Anti-Bribery Clause In Agreement
The supplier`s contractual clause should make it clear that by signing the supplier contract, they are committing to the company`s strict standards of corruption. This means not doing anything that could cause damage to the subscriber`s reputation, having the right procedures to prevent corruption, complying with all audits performed and much more. Like an employment contract clause, a contractual clause of the supplier should stipulate that the company distances itself from third parties, such as for example. B a supplier, who offer or accept bribes. The above requirement is a minimum requirement (i.e. all contracts between the organisation and the counterparty should, as far as possible, include a prohibition on corruption). The organization could choose to meet this requirement by inserting a very simple clause in the contract requiring the counterparty to undertake not to participate in corrupt conduct. The above provisions apply in particular to the fight against corruption. However, other clauses, usually contained in contracts, may also have repercussions on the fight against corruption.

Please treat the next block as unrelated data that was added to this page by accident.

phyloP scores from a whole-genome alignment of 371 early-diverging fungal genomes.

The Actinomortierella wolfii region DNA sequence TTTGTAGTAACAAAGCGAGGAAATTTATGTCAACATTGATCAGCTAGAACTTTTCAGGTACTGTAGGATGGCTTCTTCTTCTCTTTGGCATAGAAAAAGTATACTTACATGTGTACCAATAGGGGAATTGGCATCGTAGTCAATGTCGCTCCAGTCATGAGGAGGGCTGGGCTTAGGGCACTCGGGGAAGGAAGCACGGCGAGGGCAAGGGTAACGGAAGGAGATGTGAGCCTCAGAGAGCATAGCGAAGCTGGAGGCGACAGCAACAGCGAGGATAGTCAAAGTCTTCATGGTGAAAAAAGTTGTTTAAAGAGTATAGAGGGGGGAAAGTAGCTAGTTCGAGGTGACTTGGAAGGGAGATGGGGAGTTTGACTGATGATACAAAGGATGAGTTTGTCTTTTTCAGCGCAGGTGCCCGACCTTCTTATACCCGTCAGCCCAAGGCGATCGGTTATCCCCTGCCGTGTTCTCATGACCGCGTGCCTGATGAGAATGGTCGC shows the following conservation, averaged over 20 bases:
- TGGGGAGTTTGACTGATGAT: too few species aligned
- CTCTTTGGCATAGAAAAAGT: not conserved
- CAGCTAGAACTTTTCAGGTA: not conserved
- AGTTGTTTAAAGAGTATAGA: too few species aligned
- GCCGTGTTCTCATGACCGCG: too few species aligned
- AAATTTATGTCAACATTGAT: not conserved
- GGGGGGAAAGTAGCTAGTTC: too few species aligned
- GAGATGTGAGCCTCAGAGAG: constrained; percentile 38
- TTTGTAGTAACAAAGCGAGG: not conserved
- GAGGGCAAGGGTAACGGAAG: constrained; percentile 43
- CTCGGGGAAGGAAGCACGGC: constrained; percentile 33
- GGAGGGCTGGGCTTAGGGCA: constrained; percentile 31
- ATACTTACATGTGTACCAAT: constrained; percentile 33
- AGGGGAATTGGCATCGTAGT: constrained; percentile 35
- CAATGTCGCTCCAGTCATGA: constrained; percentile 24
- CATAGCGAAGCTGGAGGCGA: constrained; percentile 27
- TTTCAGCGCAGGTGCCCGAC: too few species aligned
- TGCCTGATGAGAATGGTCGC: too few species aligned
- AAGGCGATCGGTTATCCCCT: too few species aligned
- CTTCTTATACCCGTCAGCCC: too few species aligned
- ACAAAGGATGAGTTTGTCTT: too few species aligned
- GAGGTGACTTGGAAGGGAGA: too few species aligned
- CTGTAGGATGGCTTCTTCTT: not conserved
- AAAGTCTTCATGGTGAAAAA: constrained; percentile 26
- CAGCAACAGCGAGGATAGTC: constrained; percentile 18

This could include, for example, that the organization may choose to include broader anti-corruption provisions, particularly in the case of more complex or riskier transactions and riskier counterparties. This could include, for example, that the requirement in Measure 14 to introduce a prohibition on corruption in the contract only applies to contracts with counterparties with a lower than low risk of corruption for the organisation. (See Business Associate Corruption Risk Assessment for the proposed risk classification of counterparty and proposed low-risk thresholds.) In accordance with measure 14 of the Anti-Corruption Programme for Organizations, an organization should apply procedures to ensure that, for all counterparties with a higher than low risk of corruption, the Organization would not be required to include a prohibition on corruption in its contracts with low-risk counterparties. The administrative requirement to do so should be inappropriate and disproportionate to the low risk. If an employee is found guilty of offering bribes, promised, given, requested, accepted or accepted while working for a given organization, their employer has the right to terminate their employment contract with immediate effect and should do so. The above provisions are indicated primarily as commitments and obligations of the counterparty, but it would be common and fairer in most contracts to apply the provisions in the same way to both parties. . . .